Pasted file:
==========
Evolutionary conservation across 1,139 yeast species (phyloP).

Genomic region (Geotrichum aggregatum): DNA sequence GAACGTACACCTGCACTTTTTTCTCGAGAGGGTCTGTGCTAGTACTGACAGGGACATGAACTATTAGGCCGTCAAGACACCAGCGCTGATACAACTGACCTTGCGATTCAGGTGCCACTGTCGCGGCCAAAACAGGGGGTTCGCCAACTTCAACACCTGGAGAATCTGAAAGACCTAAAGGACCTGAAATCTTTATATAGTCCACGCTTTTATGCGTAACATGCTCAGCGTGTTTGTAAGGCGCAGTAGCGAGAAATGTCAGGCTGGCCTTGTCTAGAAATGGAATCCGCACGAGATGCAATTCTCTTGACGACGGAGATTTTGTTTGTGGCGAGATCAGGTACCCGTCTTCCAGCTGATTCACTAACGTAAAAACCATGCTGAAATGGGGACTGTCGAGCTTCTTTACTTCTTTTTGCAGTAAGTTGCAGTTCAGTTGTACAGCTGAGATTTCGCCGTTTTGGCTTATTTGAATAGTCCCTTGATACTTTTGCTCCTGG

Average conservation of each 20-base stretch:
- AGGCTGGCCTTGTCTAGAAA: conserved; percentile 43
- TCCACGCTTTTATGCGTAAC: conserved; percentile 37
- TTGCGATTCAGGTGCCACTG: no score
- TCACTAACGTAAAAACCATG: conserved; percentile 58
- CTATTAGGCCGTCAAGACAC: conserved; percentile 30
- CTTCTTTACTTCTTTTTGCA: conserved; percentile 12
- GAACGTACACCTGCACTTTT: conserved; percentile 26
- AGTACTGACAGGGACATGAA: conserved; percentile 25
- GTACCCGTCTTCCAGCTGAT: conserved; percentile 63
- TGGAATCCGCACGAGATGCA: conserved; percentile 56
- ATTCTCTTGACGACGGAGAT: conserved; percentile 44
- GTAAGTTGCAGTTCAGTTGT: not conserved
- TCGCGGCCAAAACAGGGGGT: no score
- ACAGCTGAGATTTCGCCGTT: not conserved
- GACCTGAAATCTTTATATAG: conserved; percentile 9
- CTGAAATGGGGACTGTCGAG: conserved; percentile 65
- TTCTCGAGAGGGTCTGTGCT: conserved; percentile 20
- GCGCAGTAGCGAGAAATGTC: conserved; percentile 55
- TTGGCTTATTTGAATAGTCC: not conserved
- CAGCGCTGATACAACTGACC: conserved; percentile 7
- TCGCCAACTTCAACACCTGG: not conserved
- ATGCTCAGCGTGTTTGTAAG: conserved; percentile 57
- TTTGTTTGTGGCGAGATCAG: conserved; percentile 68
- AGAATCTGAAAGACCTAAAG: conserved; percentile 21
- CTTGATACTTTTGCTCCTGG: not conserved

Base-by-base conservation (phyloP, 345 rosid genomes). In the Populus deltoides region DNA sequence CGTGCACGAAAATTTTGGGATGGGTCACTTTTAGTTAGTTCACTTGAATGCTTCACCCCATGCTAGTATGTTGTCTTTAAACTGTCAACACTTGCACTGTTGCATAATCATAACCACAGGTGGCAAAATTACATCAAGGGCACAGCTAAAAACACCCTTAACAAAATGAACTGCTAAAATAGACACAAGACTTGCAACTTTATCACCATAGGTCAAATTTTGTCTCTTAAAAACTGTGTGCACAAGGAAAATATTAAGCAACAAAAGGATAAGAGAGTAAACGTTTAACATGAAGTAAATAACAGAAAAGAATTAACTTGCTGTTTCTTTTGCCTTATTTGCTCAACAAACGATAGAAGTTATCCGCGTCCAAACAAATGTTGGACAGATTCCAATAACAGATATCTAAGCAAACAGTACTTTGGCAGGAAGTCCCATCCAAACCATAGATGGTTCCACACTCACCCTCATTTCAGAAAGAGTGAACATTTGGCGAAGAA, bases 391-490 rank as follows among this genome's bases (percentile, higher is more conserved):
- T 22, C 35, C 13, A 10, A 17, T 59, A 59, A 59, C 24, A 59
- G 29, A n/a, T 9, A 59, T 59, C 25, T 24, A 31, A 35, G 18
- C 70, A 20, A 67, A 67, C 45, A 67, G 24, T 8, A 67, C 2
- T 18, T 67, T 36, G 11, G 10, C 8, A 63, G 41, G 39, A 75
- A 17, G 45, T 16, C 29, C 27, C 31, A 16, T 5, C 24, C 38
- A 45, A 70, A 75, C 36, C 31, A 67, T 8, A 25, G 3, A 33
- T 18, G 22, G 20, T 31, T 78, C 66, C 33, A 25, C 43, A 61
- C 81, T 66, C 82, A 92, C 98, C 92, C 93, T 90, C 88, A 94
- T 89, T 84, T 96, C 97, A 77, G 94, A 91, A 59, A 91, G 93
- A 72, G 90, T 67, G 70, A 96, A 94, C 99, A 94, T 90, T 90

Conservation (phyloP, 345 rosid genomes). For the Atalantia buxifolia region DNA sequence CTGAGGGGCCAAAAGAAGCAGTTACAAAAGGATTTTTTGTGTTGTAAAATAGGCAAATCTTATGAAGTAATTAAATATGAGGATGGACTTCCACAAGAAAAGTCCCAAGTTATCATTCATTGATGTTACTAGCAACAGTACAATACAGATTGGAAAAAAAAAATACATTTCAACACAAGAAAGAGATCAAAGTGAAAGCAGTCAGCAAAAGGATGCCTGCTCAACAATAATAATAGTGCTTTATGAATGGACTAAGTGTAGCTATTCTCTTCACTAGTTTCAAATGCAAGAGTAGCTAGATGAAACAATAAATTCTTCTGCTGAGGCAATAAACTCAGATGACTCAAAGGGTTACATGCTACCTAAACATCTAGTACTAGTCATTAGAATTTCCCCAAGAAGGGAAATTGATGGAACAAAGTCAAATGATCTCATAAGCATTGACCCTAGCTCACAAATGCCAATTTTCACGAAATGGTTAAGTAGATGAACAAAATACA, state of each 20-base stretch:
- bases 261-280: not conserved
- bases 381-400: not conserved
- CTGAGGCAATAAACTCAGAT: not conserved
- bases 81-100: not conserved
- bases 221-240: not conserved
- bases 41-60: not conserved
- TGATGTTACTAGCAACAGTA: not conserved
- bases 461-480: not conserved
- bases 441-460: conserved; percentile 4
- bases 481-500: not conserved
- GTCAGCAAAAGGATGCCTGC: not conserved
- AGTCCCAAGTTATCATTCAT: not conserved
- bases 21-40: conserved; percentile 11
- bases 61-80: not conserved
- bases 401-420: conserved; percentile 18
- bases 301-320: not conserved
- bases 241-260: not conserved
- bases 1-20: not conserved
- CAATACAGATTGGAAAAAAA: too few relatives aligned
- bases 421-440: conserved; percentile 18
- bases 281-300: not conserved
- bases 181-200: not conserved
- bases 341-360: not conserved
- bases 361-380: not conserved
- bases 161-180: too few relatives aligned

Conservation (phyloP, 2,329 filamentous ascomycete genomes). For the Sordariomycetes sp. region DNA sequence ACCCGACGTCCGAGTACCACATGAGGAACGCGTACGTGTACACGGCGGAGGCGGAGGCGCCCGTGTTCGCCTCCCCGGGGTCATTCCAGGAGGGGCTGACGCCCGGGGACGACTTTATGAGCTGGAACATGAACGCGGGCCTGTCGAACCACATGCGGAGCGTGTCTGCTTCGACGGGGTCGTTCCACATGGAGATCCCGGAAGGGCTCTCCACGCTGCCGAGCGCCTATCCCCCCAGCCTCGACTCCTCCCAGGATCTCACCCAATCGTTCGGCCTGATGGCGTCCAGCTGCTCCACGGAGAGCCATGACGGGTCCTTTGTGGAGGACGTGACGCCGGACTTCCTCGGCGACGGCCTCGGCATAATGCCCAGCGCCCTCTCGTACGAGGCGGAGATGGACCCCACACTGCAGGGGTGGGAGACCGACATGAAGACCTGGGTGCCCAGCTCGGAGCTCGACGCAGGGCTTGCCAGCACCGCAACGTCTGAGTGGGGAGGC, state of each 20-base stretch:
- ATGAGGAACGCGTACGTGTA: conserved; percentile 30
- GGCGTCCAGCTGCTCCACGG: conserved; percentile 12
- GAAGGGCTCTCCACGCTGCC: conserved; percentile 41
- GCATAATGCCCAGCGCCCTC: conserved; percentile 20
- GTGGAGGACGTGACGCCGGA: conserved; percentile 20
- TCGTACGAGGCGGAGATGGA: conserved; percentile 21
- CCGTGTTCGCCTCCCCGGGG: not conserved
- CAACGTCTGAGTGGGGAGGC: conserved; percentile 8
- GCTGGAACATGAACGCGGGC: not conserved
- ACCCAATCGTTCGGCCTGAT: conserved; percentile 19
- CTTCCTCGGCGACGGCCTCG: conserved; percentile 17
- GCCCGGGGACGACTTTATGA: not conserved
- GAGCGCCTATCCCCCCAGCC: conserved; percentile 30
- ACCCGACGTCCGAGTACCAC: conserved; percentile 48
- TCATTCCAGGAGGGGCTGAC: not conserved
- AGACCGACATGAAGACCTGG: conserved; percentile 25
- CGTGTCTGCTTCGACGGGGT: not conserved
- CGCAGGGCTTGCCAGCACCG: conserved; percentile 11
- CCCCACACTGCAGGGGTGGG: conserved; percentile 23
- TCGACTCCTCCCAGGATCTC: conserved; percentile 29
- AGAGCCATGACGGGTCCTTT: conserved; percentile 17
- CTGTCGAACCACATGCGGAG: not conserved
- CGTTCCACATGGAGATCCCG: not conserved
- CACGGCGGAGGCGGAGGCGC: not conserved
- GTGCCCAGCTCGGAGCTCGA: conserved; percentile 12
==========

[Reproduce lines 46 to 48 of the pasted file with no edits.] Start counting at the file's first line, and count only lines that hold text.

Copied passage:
- bases 41-60: not conserved
- TGATGTTACTAGCAACAGTA: not conserved
- bases 461-480: not conserved